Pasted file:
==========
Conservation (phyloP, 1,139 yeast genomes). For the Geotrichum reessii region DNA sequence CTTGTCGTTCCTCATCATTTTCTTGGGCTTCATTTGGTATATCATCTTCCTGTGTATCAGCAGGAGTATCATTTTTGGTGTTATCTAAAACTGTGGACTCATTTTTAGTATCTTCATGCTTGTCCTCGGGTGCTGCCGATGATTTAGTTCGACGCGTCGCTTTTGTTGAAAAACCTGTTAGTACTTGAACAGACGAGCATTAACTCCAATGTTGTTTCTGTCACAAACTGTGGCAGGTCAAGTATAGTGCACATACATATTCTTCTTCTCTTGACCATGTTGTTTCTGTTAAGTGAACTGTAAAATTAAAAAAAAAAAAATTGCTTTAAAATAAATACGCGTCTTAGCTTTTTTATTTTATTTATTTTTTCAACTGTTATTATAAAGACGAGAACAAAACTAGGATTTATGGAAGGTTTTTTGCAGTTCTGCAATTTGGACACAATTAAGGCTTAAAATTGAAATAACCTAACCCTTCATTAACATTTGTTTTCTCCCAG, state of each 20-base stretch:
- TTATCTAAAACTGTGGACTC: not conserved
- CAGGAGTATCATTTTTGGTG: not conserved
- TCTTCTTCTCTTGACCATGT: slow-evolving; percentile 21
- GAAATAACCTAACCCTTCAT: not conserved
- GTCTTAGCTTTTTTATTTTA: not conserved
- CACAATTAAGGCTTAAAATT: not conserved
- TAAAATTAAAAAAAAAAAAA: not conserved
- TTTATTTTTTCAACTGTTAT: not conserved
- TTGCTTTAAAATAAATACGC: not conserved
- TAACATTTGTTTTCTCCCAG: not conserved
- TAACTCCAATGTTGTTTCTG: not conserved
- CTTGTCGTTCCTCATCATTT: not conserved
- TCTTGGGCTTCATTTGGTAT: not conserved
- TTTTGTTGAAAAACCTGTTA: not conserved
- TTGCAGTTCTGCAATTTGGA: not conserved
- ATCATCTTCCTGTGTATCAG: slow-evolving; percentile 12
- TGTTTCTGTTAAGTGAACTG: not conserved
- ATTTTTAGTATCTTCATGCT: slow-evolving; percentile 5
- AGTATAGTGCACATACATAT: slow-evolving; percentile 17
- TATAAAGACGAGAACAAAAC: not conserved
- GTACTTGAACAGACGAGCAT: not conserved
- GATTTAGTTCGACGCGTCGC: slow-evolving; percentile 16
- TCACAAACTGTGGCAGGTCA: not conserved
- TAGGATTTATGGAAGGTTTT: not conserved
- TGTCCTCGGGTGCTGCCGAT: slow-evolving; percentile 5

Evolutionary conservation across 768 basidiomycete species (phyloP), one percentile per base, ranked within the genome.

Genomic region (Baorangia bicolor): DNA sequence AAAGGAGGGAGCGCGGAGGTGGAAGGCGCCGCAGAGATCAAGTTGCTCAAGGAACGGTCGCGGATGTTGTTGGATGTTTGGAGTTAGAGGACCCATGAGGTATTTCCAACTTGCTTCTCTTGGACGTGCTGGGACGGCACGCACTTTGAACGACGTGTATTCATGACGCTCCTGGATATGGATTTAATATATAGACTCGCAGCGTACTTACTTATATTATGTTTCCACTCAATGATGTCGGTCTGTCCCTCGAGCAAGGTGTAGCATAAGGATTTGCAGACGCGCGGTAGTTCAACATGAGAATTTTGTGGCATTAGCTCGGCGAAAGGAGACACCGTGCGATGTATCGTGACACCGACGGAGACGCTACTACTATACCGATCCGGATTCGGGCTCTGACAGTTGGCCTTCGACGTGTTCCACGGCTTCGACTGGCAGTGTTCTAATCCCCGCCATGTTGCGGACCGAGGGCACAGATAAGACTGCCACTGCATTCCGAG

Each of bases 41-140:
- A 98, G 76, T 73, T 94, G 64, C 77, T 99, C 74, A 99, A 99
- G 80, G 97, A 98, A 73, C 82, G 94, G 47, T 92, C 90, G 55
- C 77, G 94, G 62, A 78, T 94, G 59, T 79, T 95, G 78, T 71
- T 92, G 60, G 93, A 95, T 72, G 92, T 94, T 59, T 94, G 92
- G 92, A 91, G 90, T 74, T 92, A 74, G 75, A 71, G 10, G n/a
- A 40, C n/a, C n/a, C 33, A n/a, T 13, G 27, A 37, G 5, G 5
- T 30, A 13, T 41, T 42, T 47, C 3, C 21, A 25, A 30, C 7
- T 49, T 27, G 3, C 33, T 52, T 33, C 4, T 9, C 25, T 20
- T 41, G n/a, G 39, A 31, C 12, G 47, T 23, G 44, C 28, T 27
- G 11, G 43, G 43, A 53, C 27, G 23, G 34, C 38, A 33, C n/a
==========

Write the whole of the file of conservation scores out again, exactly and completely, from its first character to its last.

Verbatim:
Conservation (phyloP, 1,139 yeast genomes). For the Geotrichum reessii region DNA sequence CTTGTCGTTCCTCATCATTTTCTTGGGCTTCATTTGGTATATCATCTTCCTGTGTATCAGCAGGAGTATCATTTTTGGTGTTATCTAAAACTGTGGACTCATTTTTAGTATCTTCATGCTTGTCCTCGGGTGCTGCCGATGATTTAGTTCGACGCGTCGCTTTTGTTGAAAAACCTGTTAGTACTTGAACAGACGAGCATTAACTCCAATGTTGTTTCTGTCACAAACTGTGGCAGGTCAAGTATAGTGCACATACATATTCTTCTTCTCTTGACCATGTTGTTTCTGTTAAGTGAACTGTAAAATTAAAAAAAAAAAAATTGCTTTAAAATAAATACGCGTCTTAGCTTTTTTATTTTATTTATTTTTTCAACTGTTATTATAAAGACGAGAACAAAACTAGGATTTATGGAAGGTTTTTTGCAGTTCTGCAATTTGGACACAATTAAGGCTTAAAATTGAAATAACCTAACCCTTCATTAACATTTGTTTTCTCCCAG, state of each 20-base stretch:
- TTATCTAAAACTGTGGACTC: not conserved
- CAGGAGTATCATTTTTGGTG: not conserved
- TCTTCTTCTCTTGACCATGT: slow-evolving; percentile 21
- GAAATAACCTAACCCTTCAT: not conserved
- GTCTTAGCTTTTTTATTTTA: not conserved
- CACAATTAAGGCTTAAAATT: not conserved
- TAAAATTAAAAAAAAAAAAA: not conserved
- TTTATTTTTTCAACTGTTAT: not conserved
- TTGCTTTAAAATAAATACGC: not conserved
- TAACATTTGTTTTCTCCCAG: not conserved
- TAACTCCAATGTTGTTTCTG: not conserved
- CTTGTCGTTCCTCATCATTT: not conserved
- TCTTGGGCTTCATTTGGTAT: not conserved
- TTTTGTTGAAAAACCTGTTA: not conserved
- TTGCAGTTCTGCAATTTGGA: not conserved
- ATCATCTTCCTGTGTATCAG: slow-evolving; percentile 12
- TGTTTCTGTTAAGTGAACTG: not conserved
- ATTTTTAGTATCTTCATGCT: slow-evolving; percentile 5
- AGTATAGTGCACATACATAT: slow-evolving; percentile 17
- TATAAAGACGAGAACAAAAC: not conserved
- GTACTTGAACAGACGAGCAT: not conserved
- GATTTAGTTCGACGCGTCGC: slow-evolving; percentile 16
- TCACAAACTGTGGCAGGTCA: not conserved
- TAGGATTTATGGAAGGTTTT: not conserved
- TGTCCTCGGGTGCTGCCGAT: slow-evolving; percentile 5

Evolutionary conservation across 768 basidiomycete species (phyloP), one percentile per base, ranked within the genome.

Genomic region (Baorangia bicolor): DNA sequence AAAGGAGGGAGCGCGGAGGTGGAAGGCGCCGCAGAGATCAAGTTGCTCAAGGAACGGTCGCGGATGTTGTTGGATGTTTGGAGTTAGAGGACCCATGAGGTATTTCCAACTTGCTTCTCTTGGACGTGCTGGGACGGCACGCACTTTGAACGACGTGTATTCATGACGCTCCTGGATATGGATTTAATATATAGACTCGCAGCGTACTTACTTATATTATGTTTCCACTCAATGATGTCGGTCTGTCCCTCGAGCAAGGTGTAGCATAAGGATTTGCAGACGCGCGGTAGTTCAACATGAGAATTTTGTGGCATTAGCTCGGCGAAAGGAGACACCGTGCGATGTATCGTGACACCGACGGAGACGCTACTACTATACCGATCCGGATTCGGGCTCTGACAGTTGGCCTTCGACGTGTTCCACGGCTTCGACTGGCAGTGTTCTAATCCCCGCCATGTTGCGGACCGAGGGCACAGATAAGACTGCCACTGCATTCCGAG

Each of bases 41-140:
- A 98, G 76, T 73, T 94, G 64, C 77, T 99, C 74, A 99, A 99
- G 80, G 97, A 98, A 73, C 82, G 94, G 47, T 92, C 90, G 55
- C 77, G 94, G 62, A 78, T 94, G 59, T 79, T 95, G 78, T 71
- T 92, G 60, G 93, A 95, T 72, G 92, T 94, T 59, T 94, G 92
- G 92, A 91, G 90, T 74, T 92, A 74, G 75, A 71, G 10, G n/a
- A 40, C n/a, C n/a, C 33, A n/a, T 13, G 27, A 37, G 5, G 5
- T 30, A 13, T 41, T 42, T 47, C 3, C 21, A 25, A 30, C 7
- T 49, T 27, G 3, C 33, T 52, T 33, C 4, T 9, C 25, T 20
- T 41, G n/a, G 39, A 31, C 12, G 47, T 23, G 44, C 28, T 27
- G 11, G 43, G 43, A 53, C 27, G 23, G 34, C 38, A 33, C n/a